505 Unbelievably Stupid Web Pages

Friday Fiction - David & Della
Tin Can Crafts

505 stupid web pages - cover
505 Unbelievably Stupid Web Pages
2nd Ed.
Crowley
2007

Submitter: 2007 doesn’t seem like that long ago to me, but it is internet light years! I find it hilarious that books were published ABOUT websites, forcing you to look through the book, then type in the (often long) address if you wanted to see the site.

I think this book is generally terrible*** and is a terrible book for a college library! I pulled this book off the shelf yesterday.

*** Some of the sites are stupid, but others are just being mocked because the author doesn’t seem to understand their usefulness or that others might be interested. In the commentary about the camel website, the author can’t seem to comprehend different cultures/locations–the shocked tone about camel racing, as if it is so different from horse racing! The women in packaging site is given a stupidity level of 8, but it was a resource for women trying to enter a (presumably male-dominated) field. Why is that stupid?

Holly: These books have such a limited shelf life. This is an odd choice for a college library, for sure! And what does the PeepĀ® bunny on the cover have to do with anything?? PeepsĀ® are awesome, not stupid!

 

Das Keyboard, Cheddar Vision

Wacky Zoo, Allcamels.com

Handcuffs.org, milksucks.com

Sock Muffin the Elf, Women in Packaging

13 comments

  1. At first I couldn’t understand why a humor book would go out of date so quickly. After all, a stupid website from 2007 would still be stupid in 2014.

    Then I saw the page images and realized there are no pictures of the web sites. Never mind the age, what kind of humor book expects you to sit with a book in one hand, and type URLs with the other, to fully get the joke. This was a bad idea in 2007.

    I’ll bet some of those websites were already inactive by the time the book even went to press.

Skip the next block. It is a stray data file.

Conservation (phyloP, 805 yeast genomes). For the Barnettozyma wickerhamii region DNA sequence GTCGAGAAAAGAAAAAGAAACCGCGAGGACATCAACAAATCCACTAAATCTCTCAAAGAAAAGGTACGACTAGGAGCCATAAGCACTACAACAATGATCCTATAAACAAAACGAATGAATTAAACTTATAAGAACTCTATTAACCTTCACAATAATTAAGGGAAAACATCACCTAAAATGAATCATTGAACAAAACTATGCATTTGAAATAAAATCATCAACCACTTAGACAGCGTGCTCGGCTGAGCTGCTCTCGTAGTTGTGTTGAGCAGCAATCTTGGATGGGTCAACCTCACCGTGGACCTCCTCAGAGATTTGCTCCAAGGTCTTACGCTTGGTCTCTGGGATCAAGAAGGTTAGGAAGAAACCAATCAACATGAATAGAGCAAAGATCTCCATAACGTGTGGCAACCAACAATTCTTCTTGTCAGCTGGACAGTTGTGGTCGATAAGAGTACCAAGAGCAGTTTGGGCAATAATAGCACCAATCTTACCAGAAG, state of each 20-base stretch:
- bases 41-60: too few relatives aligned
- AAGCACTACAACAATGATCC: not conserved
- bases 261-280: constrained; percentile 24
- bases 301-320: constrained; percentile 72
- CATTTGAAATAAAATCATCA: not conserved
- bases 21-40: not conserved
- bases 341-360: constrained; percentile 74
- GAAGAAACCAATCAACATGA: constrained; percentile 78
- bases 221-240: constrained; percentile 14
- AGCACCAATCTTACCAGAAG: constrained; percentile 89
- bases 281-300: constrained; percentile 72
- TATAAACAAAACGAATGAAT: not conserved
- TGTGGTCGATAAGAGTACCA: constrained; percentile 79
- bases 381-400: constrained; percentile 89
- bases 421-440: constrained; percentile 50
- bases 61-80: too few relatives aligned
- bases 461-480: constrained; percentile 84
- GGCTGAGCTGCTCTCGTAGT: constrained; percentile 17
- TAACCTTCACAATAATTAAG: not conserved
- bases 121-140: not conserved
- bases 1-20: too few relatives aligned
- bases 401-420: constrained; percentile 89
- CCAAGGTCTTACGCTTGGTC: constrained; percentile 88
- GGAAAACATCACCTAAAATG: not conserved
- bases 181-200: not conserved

2. You shut your mouth, Dan Crowley. The Megapenny Project is a genuinely useful website. We’re living in a world where we have to think about numbers like billion and trillion just to vote in an informed manner, and the human brain is completely terrible at scaling up that far. Giant cubes of pennies are a tangible way to hack your brain into internalizing the sheer scope of the numbers involved.

    Also, this book is probably even more outdated than it seems, as it appears to share quite a bit of content with the first edition published in 2003. The index at Amazon certainly has a lot of sites I remember wasting time on between 1998 and 2002.

  3. I note that the one website has a GeoCities address. GeoCities was shut down by Yahoo some time ago. This seems to be more like a rant by someone who thinks that anything out of the ordinary for him is “stupid”.

  4. Of the sixteen sites on the selected pages, I’d say that no more than six were genuinely stupid (depending on how you judge dumb humour, bad/weird marketing, or bizarre polemic). That’s less than a 50% hit rate. Pretty sad.

  5. I would guess the Peep relates to this site, which has been around long enough . . . and is goofy, not stupid. A less interesting possibility is, of course, the author finding it ridiculous that there was an official Peeps homepage. After all, why would a company devote an entire webpage to their most popular product?

    At any rate, a book having fun with the weird, little-known corners of Internet life might be worth writing. But I’ll agree that a book in this format seems pretty useless. There are/were sites that would list weird/useless sites to visit, with a short description and a link you could just click on. That’s a much more natural way to do what the author did.

  6. Das Keyboard is an awesome product and is STILL going strong. Mechanical keyboards forever! Shame on this author!

  7. What a dreadful book! It comes across as being the content of an unbelievably stupid web page itself. The tone is of a petulant, rude teenager mocking the uncool kids. It’s not even wittily done. (And as a feminist who loves history, I do think old washing machines are interesting. They saved women from so much drudgery.)

  8. Gotta agree with the OP about web directory books. There was a time in the mid- to late 90s when web infrastructure was less well developed than it is now and directories had some utility, but nowadays there is just no reason for them to exist. And the lack of pictures is the nail in the coffin.

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